As Walter Scott runs away, the officer pulls his service pistol and fires eight times, the video shows.
    As the shots are being fired, Scott keeps running away from the officer, the video shows.
    Scott then falls.
    Later in the video, when the officer approaches Scott's body, he drops a dark object next to the man. It's not clear whether it is the Taser.
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    It's also unknown whether Scott took the officer's Taser, or whether the officer picked the object up and moved it closer to the body.
    Immediately after Scott was shot, according to the video, someone yells, "Put your hands behind your back!"
    Scott, motionless and face-down on the ground, is handcuffed.

    9:38 a.m.: 'Subject is down'

    It was Slager who apparently called police dispatch.
    "226 to dispatch, shots fired, subject is down. He grabbed my Taser," Slager told the dispatcher, according to a transcript provide by Broadcastify.com.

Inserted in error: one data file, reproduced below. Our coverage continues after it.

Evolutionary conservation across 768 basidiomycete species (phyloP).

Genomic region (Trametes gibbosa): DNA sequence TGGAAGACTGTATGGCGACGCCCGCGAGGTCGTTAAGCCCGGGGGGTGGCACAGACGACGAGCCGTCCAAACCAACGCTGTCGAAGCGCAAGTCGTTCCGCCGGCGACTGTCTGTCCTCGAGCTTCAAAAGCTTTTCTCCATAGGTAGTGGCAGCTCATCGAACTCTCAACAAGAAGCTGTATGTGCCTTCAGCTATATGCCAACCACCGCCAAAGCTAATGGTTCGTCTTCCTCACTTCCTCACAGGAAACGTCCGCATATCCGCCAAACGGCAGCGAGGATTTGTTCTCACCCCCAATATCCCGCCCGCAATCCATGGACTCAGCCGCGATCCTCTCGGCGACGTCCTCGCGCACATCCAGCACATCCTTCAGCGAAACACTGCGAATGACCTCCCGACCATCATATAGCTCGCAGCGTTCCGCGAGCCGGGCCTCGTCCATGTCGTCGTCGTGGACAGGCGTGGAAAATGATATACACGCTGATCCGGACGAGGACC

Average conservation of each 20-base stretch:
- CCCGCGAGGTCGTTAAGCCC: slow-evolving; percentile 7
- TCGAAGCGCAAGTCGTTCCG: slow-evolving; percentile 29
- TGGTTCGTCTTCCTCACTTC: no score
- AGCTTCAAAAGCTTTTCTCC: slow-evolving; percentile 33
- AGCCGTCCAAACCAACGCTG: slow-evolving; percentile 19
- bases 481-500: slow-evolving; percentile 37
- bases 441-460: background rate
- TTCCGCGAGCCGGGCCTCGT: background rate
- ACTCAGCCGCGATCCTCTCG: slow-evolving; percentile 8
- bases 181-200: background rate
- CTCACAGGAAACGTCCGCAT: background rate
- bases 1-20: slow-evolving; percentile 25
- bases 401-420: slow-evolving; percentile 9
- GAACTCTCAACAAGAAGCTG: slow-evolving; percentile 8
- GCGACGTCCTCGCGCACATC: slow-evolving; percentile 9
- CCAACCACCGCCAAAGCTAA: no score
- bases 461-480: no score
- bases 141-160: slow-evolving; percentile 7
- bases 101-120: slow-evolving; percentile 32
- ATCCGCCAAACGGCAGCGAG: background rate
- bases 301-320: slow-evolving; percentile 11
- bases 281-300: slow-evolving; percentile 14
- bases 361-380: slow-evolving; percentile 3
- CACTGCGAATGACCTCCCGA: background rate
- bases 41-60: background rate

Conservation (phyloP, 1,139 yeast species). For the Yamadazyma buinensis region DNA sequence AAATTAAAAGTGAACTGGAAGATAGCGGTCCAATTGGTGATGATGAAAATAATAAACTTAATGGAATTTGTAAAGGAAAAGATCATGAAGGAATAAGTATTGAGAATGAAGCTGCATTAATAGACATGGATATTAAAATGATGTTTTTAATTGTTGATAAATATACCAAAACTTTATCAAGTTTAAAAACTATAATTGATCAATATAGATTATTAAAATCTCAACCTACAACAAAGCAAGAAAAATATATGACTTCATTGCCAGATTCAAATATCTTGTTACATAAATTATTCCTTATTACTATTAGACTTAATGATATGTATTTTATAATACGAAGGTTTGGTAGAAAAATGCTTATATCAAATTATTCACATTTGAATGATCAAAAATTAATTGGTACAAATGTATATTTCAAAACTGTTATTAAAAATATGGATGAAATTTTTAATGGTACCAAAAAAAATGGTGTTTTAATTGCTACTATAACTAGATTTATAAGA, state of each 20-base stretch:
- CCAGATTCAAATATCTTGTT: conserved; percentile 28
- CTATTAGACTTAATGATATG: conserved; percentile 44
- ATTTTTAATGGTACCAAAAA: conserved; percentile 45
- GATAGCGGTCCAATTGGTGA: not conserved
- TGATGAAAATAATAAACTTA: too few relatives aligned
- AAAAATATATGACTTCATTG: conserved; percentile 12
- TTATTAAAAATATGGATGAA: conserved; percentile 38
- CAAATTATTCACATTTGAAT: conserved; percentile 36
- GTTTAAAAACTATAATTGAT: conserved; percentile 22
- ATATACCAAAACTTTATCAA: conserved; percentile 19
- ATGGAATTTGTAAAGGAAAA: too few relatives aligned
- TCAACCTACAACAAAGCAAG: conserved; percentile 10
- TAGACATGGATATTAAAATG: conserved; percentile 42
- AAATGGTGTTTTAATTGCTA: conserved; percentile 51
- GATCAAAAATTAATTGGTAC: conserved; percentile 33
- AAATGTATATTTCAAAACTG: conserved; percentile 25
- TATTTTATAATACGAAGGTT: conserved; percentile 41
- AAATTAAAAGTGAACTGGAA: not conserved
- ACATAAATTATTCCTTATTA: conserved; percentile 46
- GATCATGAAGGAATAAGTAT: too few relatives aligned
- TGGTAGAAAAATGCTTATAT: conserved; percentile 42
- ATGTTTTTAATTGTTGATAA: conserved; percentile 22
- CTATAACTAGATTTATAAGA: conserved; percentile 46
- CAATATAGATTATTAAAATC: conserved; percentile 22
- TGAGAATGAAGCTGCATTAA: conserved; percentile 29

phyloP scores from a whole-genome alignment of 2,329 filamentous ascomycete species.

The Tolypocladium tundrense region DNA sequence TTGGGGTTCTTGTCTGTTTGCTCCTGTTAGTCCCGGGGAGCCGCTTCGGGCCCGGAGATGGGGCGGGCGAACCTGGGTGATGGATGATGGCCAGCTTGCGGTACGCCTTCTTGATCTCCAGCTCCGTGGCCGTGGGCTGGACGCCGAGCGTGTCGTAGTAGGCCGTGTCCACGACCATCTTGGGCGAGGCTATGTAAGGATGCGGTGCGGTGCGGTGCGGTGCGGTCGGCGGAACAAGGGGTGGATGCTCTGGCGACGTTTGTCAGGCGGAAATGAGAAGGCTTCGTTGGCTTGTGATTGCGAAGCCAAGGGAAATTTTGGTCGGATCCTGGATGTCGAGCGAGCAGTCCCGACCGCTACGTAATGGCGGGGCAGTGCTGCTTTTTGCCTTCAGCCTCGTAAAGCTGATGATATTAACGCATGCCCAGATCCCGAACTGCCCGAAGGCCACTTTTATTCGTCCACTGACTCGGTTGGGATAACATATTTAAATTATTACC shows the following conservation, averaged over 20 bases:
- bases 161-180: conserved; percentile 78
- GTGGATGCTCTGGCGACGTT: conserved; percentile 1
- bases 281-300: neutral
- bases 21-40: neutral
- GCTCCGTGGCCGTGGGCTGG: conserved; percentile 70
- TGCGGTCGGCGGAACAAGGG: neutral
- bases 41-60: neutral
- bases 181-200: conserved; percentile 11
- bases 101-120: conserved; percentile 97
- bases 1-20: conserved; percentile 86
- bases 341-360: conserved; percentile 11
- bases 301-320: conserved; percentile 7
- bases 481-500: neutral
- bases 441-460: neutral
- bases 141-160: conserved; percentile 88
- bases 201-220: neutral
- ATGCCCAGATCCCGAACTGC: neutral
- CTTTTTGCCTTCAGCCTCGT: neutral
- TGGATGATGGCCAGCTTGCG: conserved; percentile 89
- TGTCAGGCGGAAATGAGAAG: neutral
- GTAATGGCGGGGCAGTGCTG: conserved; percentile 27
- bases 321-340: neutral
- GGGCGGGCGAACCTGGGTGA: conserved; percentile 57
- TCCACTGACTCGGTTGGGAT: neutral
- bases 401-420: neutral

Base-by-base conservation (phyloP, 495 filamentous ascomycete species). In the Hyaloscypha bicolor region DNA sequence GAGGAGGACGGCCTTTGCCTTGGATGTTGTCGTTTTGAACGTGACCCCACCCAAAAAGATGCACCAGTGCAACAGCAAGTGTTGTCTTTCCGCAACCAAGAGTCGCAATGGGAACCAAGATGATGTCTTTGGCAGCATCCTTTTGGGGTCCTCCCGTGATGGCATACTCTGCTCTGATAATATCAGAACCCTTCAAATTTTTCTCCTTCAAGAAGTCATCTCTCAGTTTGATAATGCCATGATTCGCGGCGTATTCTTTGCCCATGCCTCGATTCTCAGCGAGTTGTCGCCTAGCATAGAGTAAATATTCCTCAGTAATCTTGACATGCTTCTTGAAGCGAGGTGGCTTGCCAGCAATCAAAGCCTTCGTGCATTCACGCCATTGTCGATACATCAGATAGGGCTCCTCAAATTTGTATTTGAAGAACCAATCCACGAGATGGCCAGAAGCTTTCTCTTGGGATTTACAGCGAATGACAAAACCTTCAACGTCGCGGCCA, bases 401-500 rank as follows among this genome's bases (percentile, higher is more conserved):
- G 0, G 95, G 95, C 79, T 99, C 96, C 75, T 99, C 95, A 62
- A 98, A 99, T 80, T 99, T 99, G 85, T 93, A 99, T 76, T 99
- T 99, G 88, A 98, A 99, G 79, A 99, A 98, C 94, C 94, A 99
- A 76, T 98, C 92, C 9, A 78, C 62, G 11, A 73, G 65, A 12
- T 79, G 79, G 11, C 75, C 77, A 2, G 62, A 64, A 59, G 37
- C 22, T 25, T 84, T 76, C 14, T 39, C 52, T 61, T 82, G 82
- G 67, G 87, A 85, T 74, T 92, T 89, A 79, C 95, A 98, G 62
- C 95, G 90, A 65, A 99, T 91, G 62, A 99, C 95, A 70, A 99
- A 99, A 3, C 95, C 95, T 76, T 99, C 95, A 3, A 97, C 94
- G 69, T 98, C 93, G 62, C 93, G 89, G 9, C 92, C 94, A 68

The dispatcher notes that the subject is down at 9:38 a.m., according to the transcript.

    9:40 a.m.: Description of wounds

    About 90 seconds after saying that Scott "grabbed" his Taser, the officer describes Scott as unresponsive and having wounds to the chest, right thigh and buttocks, according to the transcript.
    The location of the shooting is behind a pawn shop, the officer tells the dispatcher. A police report identified that shop as Mega Pawn.
    According to CNN affiliate WCIV-TV in Charleston, Slager initially said through his attorney, David Aylor, that he followed the appropriate policies and procedures.
    However, Aylor later told CNN that he was no longer representing the officer.
    "Today, I withdrew my representation of Michael Slager. This is a terrible tragedy that has impacted our community," Aylor said in a statement.